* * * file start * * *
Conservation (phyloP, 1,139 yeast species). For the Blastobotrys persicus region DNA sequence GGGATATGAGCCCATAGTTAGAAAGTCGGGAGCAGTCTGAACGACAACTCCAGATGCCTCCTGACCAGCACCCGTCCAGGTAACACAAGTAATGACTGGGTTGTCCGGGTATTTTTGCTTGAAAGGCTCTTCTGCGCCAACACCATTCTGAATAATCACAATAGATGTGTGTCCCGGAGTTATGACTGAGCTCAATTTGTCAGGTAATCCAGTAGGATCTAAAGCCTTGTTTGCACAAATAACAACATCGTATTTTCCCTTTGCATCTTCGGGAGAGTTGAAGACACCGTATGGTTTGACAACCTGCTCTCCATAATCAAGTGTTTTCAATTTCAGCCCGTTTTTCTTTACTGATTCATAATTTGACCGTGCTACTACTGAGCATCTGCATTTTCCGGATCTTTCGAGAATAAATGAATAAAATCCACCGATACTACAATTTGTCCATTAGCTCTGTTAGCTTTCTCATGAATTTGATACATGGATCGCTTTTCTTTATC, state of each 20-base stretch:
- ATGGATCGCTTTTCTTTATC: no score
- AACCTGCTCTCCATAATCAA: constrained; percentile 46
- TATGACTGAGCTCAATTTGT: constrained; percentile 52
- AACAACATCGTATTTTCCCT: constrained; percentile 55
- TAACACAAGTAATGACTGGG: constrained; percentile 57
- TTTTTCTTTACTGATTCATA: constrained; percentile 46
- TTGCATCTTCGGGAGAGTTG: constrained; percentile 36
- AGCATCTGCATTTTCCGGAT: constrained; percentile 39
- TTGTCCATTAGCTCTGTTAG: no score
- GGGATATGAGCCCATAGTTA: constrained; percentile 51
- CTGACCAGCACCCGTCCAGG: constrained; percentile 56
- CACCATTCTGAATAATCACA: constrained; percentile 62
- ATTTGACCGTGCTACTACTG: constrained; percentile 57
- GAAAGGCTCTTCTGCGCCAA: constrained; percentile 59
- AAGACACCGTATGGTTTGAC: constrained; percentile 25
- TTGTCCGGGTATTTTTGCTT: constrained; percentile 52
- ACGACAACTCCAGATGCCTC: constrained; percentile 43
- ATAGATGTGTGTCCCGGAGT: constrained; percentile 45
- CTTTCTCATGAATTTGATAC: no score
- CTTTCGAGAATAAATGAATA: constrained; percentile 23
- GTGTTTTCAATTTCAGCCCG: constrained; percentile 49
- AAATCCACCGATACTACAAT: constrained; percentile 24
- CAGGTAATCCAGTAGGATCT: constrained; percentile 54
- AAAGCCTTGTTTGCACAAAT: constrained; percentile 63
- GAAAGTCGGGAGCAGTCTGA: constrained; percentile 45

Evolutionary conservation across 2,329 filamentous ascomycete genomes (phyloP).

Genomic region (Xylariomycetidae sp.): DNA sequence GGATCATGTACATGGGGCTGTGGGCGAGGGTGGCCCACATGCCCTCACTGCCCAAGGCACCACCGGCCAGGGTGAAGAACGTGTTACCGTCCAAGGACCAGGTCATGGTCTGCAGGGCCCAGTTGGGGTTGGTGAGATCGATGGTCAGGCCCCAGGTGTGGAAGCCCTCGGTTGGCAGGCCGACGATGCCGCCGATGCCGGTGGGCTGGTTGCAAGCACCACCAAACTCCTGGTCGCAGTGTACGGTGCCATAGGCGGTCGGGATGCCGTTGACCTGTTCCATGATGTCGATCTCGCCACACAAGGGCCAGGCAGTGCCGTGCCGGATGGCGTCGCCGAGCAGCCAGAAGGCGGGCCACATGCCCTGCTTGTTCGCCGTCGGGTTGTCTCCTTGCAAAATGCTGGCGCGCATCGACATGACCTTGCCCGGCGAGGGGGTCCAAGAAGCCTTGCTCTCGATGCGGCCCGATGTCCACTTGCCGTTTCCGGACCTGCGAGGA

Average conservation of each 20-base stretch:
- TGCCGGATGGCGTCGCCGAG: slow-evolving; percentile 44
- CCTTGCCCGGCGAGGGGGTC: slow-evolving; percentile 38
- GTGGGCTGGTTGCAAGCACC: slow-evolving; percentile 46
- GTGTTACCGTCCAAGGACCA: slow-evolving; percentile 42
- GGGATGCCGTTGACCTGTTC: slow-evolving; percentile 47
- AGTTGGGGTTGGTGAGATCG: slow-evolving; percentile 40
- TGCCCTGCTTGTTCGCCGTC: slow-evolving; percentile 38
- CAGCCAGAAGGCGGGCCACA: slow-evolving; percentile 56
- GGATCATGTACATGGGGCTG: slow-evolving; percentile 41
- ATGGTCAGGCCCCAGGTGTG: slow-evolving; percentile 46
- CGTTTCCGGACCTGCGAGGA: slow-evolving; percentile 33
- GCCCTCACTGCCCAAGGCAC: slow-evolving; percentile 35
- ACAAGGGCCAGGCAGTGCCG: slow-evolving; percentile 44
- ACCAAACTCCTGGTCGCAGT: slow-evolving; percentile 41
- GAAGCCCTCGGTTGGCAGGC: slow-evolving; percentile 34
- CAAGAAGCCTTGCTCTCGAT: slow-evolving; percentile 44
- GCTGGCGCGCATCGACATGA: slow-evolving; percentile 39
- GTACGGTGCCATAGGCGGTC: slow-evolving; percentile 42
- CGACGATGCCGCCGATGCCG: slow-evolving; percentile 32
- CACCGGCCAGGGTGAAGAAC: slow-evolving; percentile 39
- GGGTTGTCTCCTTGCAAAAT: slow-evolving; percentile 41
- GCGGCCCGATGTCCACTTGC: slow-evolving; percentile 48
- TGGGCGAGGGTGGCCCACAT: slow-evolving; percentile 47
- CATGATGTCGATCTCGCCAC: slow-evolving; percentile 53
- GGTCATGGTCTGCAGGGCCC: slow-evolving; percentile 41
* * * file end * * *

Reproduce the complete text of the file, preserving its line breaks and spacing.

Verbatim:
Conservation (phyloP, 1,139 yeast species). For the Blastobotrys persicus region DNA sequence GGGATATGAGCCCATAGTTAGAAAGTCGGGAGCAGTCTGAACGACAACTCCAGATGCCTCCTGACCAGCACCCGTCCAGGTAACACAAGTAATGACTGGGTTGTCCGGGTATTTTTGCTTGAAAGGCTCTTCTGCGCCAACACCATTCTGAATAATCACAATAGATGTGTGTCCCGGAGTTATGACTGAGCTCAATTTGTCAGGTAATCCAGTAGGATCTAAAGCCTTGTTTGCACAAATAACAACATCGTATTTTCCCTTTGCATCTTCGGGAGAGTTGAAGACACCGTATGGTTTGACAACCTGCTCTCCATAATCAAGTGTTTTCAATTTCAGCCCGTTTTTCTTTACTGATTCATAATTTGACCGTGCTACTACTGAGCATCTGCATTTTCCGGATCTTTCGAGAATAAATGAATAAAATCCACCGATACTACAATTTGTCCATTAGCTCTGTTAGCTTTCTCATGAATTTGATACATGGATCGCTTTTCTTTATC, state of each 20-base stretch:
- ATGGATCGCTTTTCTTTATC: no score
- AACCTGCTCTCCATAATCAA: constrained; percentile 46
- TATGACTGAGCTCAATTTGT: constrained; percentile 52
- AACAACATCGTATTTTCCCT: constrained; percentile 55
- TAACACAAGTAATGACTGGG: constrained; percentile 57
- TTTTTCTTTACTGATTCATA: constrained; percentile 46
- TTGCATCTTCGGGAGAGTTG: constrained; percentile 36
- AGCATCTGCATTTTCCGGAT: constrained; percentile 39
- TTGTCCATTAGCTCTGTTAG: no score
- GGGATATGAGCCCATAGTTA: constrained; percentile 51
- CTGACCAGCACCCGTCCAGG: constrained; percentile 56
- CACCATTCTGAATAATCACA: constrained; percentile 62
- ATTTGACCGTGCTACTACTG: constrained; percentile 57
- GAAAGGCTCTTCTGCGCCAA: constrained; percentile 59
- AAGACACCGTATGGTTTGAC: constrained; percentile 25
- TTGTCCGGGTATTTTTGCTT: constrained; percentile 52
- ACGACAACTCCAGATGCCTC: constrained; percentile 43
- ATAGATGTGTGTCCCGGAGT: constrained; percentile 45
- CTTTCTCATGAATTTGATAC: no score
- CTTTCGAGAATAAATGAATA: constrained; percentile 23
- GTGTTTTCAATTTCAGCCCG: constrained; percentile 49
- AAATCCACCGATACTACAAT: constrained; percentile 24
- CAGGTAATCCAGTAGGATCT: constrained; percentile 54
- AAAGCCTTGTTTGCACAAAT: constrained; percentile 63
- GAAAGTCGGGAGCAGTCTGA: constrained; percentile 45

Evolutionary conservation across 2,329 filamentous ascomycete genomes (phyloP).

Genomic region (Xylariomycetidae sp.): DNA sequence GGATCATGTACATGGGGCTGTGGGCGAGGGTGGCCCACATGCCCTCACTGCCCAAGGCACCACCGGCCAGGGTGAAGAACGTGTTACCGTCCAAGGACCAGGTCATGGTCTGCAGGGCCCAGTTGGGGTTGGTGAGATCGATGGTCAGGCCCCAGGTGTGGAAGCCCTCGGTTGGCAGGCCGACGATGCCGCCGATGCCGGTGGGCTGGTTGCAAGCACCACCAAACTCCTGGTCGCAGTGTACGGTGCCATAGGCGGTCGGGATGCCGTTGACCTGTTCCATGATGTCGATCTCGCCACACAAGGGCCAGGCAGTGCCGTGCCGGATGGCGTCGCCGAGCAGCCAGAAGGCGGGCCACATGCCCTGCTTGTTCGCCGTCGGGTTGTCTCCTTGCAAAATGCTGGCGCGCATCGACATGACCTTGCCCGGCGAGGGGGTCCAAGAAGCCTTGCTCTCGATGCGGCCCGATGTCCACTTGCCGTTTCCGGACCTGCGAGGA

Average conservation of each 20-base stretch:
- TGCCGGATGGCGTCGCCGAG: slow-evolving; percentile 44
- CCTTGCCCGGCGAGGGGGTC: slow-evolving; percentile 38
- GTGGGCTGGTTGCAAGCACC: slow-evolving; percentile 46
- GTGTTACCGTCCAAGGACCA: slow-evolving; percentile 42
- GGGATGCCGTTGACCTGTTC: slow-evolving; percentile 47
- AGTTGGGGTTGGTGAGATCG: slow-evolving; percentile 40
- TGCCCTGCTTGTTCGCCGTC: slow-evolving; percentile 38
- CAGCCAGAAGGCGGGCCACA: slow-evolving; percentile 56
- GGATCATGTACATGGGGCTG: slow-evolving; percentile 41
- ATGGTCAGGCCCCAGGTGTG: slow-evolving; percentile 46
- CGTTTCCGGACCTGCGAGGA: slow-evolving; percentile 33
- GCCCTCACTGCCCAAGGCAC: slow-evolving; percentile 35
- ACAAGGGCCAGGCAGTGCCG: slow-evolving; percentile 44
- ACCAAACTCCTGGTCGCAGT: slow-evolving; percentile 41
- GAAGCCCTCGGTTGGCAGGC: slow-evolving; percentile 34
- CAAGAAGCCTTGCTCTCGAT: slow-evolving; percentile 44
- GCTGGCGCGCATCGACATGA: slow-evolving; percentile 39
- GTACGGTGCCATAGGCGGTC: slow-evolving; percentile 42
- CGACGATGCCGCCGATGCCG: slow-evolving; percentile 32
- CACCGGCCAGGGTGAAGAAC: slow-evolving; percentile 39
- GGGTTGTCTCCTTGCAAAAT: slow-evolving; percentile 41
- GCGGCCCGATGTCCACTTGC: slow-evolving; percentile 48
- TGGGCGAGGGTGGCCCACAT: slow-evolving; percentile 47
- CATGATGTCGATCTCGCCAC: slow-evolving; percentile 53
- GGTCATGGTCTGCAGGGCCC: slow-evolving; percentile 41